Even though he couldn’t use his airline ticket, Eric Smith refused to cancel his reservation on a United Airlines flight from Omaha to Baltimore.
The reason? Smith ran a few numbers, with frustrating results.
His return ticket cost $134, plus baggage fees. But United’s change fee, which is $200, would have zeroed out the value of his credit.
So he booked a one-way return flight on Southwest Airlines for $152 — about the same as his original flight, including baggage fees — and never looked back.
“Why should I spend any of my precious time on hold to cancel the ticket when I get absolutely nothing out of it?” he said. “To do the airline a favor? Do you think they would do me any favors?”
By almost all accounts, the numbers of passengers who walk away are rising, as airlines continue to raise the price of changing a nonrefundable airline ticket.
An Alaska Airlines representative acknowledged that the airline experiences deliberate no-shows on some flights, although she wouldn’t say how many. Yet its change fees are far more reasonable than those of other airlines. Alaska charges $75 for an online change and $125 if it’s done through a call center. But any changes made two months before a flight don’t incur any fees.
The task of ensuring that these strategic absences aren’t felt in the bottom line falls to airlines’ sophisticated revenue-management programs, which are designed to oversell a flight based on a calculation that a certain number of passengers won’t show up.
“On certain fares, and on certain routes, there will be a higher number of no-shows,” said Warren Lieberman, president of the technology consulting firm Veritec Solutions and one of the pioneers in the field of airline revenue management.
“If they’re selling tickets for $149, you can predict that more passengers will walk away from the fare, because the change fee is $200.”
But the programs handling airline seat inventory, which are called yield-management systems, already know that passengers like Attwood and Smith won’t make their flights.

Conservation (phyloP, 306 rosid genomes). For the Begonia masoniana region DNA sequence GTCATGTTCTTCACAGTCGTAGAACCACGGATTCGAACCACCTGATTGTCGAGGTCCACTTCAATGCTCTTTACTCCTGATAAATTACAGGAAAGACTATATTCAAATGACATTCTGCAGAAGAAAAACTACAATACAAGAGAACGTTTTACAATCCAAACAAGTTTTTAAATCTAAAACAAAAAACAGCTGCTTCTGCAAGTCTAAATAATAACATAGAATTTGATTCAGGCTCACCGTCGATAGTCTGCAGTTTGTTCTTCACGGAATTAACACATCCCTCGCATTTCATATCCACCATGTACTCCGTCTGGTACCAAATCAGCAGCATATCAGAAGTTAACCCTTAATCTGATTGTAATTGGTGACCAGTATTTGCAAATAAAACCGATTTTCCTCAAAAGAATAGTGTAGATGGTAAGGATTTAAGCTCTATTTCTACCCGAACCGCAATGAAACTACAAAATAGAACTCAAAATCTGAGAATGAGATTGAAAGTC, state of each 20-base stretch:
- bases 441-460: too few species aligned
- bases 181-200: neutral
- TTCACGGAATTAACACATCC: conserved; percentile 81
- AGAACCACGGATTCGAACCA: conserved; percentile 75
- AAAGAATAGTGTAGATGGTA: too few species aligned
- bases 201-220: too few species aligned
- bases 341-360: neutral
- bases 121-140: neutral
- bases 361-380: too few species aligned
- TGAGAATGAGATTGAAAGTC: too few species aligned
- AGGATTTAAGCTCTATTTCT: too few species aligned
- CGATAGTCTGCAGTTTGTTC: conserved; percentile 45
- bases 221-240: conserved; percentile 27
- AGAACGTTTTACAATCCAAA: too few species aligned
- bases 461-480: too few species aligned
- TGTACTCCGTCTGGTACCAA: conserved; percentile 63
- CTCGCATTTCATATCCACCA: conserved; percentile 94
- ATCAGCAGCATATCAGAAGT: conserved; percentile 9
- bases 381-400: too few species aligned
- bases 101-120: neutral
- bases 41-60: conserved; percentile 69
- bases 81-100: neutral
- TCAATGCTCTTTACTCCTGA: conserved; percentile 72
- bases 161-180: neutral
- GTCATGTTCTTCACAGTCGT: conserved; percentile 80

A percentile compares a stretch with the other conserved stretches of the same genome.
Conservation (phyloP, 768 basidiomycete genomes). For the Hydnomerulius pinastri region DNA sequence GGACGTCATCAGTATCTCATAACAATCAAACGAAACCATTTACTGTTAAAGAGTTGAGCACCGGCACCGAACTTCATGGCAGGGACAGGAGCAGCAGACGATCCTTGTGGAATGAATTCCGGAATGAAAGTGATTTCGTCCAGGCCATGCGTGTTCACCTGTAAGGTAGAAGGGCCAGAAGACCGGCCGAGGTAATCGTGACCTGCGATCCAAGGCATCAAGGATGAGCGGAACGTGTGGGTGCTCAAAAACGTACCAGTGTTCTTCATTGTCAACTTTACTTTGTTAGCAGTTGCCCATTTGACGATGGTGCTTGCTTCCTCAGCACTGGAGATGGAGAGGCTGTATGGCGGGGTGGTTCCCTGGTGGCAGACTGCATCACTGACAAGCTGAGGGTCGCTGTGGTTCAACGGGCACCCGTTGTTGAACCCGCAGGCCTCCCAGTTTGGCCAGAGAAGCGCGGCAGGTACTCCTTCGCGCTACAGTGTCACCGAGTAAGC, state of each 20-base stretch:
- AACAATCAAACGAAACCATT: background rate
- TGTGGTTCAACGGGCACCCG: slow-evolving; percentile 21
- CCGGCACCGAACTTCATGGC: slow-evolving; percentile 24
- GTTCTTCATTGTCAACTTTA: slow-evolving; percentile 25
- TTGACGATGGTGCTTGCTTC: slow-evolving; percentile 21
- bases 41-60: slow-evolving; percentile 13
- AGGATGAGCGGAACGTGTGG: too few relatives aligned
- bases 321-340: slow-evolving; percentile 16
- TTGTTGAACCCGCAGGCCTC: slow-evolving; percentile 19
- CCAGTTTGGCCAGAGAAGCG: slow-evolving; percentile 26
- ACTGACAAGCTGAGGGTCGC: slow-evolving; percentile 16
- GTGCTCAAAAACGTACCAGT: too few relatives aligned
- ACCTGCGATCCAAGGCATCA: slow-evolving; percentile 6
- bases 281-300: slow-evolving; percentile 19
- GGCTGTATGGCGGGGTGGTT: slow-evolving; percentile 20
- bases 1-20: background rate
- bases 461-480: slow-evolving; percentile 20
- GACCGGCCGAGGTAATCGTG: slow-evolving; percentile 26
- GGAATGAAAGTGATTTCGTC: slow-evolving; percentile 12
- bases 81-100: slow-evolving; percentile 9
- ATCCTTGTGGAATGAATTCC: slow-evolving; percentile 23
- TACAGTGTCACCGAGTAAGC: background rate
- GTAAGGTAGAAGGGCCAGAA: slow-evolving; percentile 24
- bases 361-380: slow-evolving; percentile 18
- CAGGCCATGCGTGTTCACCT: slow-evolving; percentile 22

In the airline industry, this kind of high-tech soothsaying is known as passenger choice modeling. It uses complex mathematical formulas to help airlines determine how many seats they can sell, and at what price. The modeling helps an airline make money.
And airlines are making lots of money from change fees. The domestic airlines collected more than $2.5 billion in ticket-change fees in 2012, according to the U.S. Department of Transportation, up from $2.4 billion a year before.
Airlines say the answer is to buy a fully refundable ticket, but those fares are typically priced for business travelers on an expense account and can be three to four times as expensive as a nonrefundable ticket.
Some airlines also offer a “flexible fare,” a special ticket that includes the benefit of waiving certain surcharges and would allow you to change your plans without having to pay a $200 fee.
It’s difficult to imagine change fees climbing any higher without the government stepping in and saying, “Enough.”
Christopher Elliott is the ombudsman for National Geographic Traveler magazine and the author of “Scammed.” Read more travel tips on his blog, www.elliott.org or email him at firstname.lastname@example.org.
© 2013 Christopher Elliott/ Tribune Media Services, Inc.